The Sayra and Neil Meyerhoff Center for Families, Children and the Courts (CFCC) was recently awarded the Impact of the Year Award by the National Council of Juvenile and Family Court Judges (NCJFCJ). This accolade is a tribute to the organization’s exceptional efforts in rethinking, reimagining, and redefining justice for children and families. The award was presented on July 18, 2023, at the 9th annual Justice Innovation Awards ceremony in Baltimore during the NCJFCJ’s 86th Annual Conference.
CFCC encourages lawyers and judges to apply the law and legal processes in ways that account for the complex circumstances that affect the lives of individuals and families. The organization has been a national leader in the movement for a unified family court system, and also develops educational programs for law students, lawyers, and judges, focusing on legal processes and community activities that have a direct impact on children and families.
“The NCJFCJ is proud to recognize CFCC’s dedication to redefining justice for children and families with programs that are making a profound difference in the lives of those they serve,” said NCJFCJ President Judge Gayl Branum Carr. “It is truly commendable. We applaud the organization for advancing the NCJFCJ’s vision of a society where every family and child has access to fair, equal, effective, and timely justice.”
Launched in 2005, CFCC’s Truancy Court Program is a voluntary, non-punitive, holistic, and data-driven intervention that works to identify and address the root causes of truancy for each child. The program seeks to improve behavior and student and family attitudes toward school and helps build a foundation for long-term academic success. The program goes beyond addressing truancy and actively supports the family unit. By providing counseling, crisis assistance, access to legal aid, social services, and mentoring, CFCC ensures that participating families receive comprehensive wrap-around and trauma-informed services.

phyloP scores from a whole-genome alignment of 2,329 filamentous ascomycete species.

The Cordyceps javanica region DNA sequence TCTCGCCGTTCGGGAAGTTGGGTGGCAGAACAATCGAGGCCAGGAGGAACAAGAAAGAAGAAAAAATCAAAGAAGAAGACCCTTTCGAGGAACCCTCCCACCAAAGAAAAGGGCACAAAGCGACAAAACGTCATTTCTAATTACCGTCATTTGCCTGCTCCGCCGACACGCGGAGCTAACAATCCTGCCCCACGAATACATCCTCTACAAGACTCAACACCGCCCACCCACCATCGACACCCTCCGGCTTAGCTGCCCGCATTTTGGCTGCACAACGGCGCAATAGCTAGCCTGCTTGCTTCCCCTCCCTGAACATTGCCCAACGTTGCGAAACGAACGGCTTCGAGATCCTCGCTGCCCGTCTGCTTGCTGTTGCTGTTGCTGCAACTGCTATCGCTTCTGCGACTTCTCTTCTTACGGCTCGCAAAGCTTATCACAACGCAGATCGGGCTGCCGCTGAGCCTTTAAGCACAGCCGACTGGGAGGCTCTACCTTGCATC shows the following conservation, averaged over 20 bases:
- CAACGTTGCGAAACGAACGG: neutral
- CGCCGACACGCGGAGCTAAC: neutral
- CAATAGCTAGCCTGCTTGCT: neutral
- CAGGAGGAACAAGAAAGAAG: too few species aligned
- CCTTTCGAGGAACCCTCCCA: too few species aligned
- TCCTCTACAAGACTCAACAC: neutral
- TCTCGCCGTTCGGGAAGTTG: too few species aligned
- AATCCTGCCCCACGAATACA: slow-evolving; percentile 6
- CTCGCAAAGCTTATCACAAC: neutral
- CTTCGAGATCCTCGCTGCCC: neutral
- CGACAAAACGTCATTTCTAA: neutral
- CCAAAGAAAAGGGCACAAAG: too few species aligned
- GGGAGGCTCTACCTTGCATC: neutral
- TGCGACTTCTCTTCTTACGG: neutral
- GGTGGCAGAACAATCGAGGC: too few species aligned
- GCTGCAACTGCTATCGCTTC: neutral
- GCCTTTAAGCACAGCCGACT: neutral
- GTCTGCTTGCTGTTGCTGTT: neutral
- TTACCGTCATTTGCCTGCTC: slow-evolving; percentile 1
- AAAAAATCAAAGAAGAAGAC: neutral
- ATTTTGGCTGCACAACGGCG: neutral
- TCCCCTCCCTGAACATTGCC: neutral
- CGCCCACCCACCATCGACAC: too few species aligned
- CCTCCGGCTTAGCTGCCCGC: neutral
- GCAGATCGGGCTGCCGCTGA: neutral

“We are honored to receive this award in recognition of the years we have spent working with Baltimore’s most vulnerable youth and their families to increase their engagement in school,” said CFCC Faculty Director Shanta Trivedi. “We are grateful for the opportunity to work closely with the judiciary and collectively brainstorm ways to minimize harms caused by legal system interaction. We look forward to continuing to work collaboratively with the community and bench to support families in Baltimore and beyond.”
The NCJFCJ also honored Judge Michael Montero of the 6th Judicial District Court in Humboldt County, Nevada as the Innovator of the Year Award recipient for his dedication to implementing evidence-based programs within specialty courts.